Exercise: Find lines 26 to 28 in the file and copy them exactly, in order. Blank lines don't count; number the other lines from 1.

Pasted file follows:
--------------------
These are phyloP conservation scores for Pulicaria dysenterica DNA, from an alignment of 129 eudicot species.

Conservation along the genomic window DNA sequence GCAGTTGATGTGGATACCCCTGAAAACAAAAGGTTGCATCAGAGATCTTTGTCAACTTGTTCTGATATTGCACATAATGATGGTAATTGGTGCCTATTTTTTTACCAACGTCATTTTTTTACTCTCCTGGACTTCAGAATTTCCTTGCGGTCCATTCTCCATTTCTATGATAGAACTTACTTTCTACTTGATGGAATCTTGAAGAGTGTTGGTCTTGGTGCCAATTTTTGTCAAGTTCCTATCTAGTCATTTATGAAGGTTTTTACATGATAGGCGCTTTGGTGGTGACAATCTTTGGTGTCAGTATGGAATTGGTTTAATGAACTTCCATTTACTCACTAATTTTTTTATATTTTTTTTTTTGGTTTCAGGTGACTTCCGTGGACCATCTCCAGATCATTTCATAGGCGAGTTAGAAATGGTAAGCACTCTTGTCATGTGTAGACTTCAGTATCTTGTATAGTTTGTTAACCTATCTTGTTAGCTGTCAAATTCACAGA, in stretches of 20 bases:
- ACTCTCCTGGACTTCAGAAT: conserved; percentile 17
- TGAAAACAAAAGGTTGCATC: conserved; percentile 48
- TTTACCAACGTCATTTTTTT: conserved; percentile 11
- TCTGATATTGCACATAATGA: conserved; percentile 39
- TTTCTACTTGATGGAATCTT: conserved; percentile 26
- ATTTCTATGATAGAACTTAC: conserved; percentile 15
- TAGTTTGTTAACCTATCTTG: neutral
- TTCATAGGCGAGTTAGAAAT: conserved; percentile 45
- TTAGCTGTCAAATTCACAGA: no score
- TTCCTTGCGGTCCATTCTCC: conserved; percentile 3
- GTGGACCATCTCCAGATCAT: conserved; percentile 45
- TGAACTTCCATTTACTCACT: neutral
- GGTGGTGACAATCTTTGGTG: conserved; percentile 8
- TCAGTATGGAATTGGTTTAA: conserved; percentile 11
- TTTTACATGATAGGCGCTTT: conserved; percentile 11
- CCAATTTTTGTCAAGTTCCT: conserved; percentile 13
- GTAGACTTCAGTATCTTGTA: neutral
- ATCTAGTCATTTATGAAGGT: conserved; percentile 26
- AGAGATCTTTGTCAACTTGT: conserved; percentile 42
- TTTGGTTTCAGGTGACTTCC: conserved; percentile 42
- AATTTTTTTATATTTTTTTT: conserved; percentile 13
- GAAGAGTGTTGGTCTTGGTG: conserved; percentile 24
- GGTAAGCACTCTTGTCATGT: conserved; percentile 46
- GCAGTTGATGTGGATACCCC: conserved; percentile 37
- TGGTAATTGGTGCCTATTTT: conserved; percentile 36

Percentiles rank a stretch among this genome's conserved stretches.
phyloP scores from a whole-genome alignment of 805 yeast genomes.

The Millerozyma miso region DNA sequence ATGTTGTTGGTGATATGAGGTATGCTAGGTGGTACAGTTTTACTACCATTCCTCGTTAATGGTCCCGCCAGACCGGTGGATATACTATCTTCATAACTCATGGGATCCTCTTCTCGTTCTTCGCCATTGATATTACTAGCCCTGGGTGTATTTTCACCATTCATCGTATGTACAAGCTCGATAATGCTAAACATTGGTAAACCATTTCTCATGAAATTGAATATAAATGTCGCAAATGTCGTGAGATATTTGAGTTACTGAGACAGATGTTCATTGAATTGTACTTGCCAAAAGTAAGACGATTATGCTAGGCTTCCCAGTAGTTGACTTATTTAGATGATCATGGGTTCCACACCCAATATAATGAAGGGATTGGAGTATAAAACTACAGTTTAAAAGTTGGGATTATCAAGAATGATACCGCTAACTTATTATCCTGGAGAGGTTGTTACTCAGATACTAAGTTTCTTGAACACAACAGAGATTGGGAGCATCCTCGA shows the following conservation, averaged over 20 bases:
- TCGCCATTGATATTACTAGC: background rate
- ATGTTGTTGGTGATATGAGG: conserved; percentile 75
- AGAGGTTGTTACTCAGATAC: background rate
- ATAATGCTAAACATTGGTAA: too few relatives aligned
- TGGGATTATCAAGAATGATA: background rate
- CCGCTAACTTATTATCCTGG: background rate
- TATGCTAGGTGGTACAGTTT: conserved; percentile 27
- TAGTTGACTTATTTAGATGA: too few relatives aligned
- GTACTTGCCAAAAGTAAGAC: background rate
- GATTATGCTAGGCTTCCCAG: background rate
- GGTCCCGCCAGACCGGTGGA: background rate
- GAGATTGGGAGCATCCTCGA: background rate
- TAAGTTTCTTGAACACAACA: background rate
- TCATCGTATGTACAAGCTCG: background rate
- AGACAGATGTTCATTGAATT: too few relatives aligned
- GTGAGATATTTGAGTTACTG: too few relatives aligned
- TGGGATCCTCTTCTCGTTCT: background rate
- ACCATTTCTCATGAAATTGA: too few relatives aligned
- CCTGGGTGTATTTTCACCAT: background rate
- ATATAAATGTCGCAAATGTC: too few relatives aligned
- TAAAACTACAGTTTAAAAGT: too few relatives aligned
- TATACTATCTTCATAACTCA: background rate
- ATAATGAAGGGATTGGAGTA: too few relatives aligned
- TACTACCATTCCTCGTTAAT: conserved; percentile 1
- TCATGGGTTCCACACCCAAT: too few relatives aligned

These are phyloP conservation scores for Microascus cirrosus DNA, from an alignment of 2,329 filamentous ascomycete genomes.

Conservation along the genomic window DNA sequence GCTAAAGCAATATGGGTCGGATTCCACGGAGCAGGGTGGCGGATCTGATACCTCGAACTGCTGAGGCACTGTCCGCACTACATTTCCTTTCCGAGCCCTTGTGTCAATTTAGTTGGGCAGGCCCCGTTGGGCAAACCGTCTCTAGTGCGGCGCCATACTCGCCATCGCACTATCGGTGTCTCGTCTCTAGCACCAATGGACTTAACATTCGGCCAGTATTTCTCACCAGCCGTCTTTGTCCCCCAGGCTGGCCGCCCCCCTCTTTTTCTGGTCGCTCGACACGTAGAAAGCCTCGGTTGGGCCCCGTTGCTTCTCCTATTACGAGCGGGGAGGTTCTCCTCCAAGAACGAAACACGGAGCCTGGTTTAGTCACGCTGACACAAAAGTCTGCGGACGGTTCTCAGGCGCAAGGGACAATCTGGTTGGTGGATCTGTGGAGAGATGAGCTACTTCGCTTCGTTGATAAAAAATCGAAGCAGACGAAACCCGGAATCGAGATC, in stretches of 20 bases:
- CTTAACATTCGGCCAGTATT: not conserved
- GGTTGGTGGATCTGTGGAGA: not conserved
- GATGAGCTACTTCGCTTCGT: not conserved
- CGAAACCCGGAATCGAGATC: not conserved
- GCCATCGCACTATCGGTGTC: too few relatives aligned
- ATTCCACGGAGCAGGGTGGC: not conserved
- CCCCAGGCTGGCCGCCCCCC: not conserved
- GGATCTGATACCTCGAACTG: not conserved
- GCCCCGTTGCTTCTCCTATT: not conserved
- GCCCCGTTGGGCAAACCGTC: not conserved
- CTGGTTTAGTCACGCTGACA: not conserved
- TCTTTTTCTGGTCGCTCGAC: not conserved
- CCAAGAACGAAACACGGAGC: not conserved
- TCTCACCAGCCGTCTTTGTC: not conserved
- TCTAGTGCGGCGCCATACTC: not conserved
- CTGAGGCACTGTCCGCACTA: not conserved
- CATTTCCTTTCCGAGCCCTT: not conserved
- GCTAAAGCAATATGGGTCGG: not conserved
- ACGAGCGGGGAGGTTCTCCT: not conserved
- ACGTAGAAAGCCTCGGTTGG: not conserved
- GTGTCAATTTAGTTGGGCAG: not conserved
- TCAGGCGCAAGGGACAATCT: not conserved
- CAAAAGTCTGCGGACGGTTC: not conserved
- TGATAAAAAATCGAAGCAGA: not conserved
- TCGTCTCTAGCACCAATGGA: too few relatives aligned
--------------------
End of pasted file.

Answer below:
- GCAGTTGATGTGGATACCCC: conserved; percentile 37
- TGGTAATTGGTGCCTATTTT: conserved; percentile 36

Percentiles rank a stretch among this genome's conserved stretches.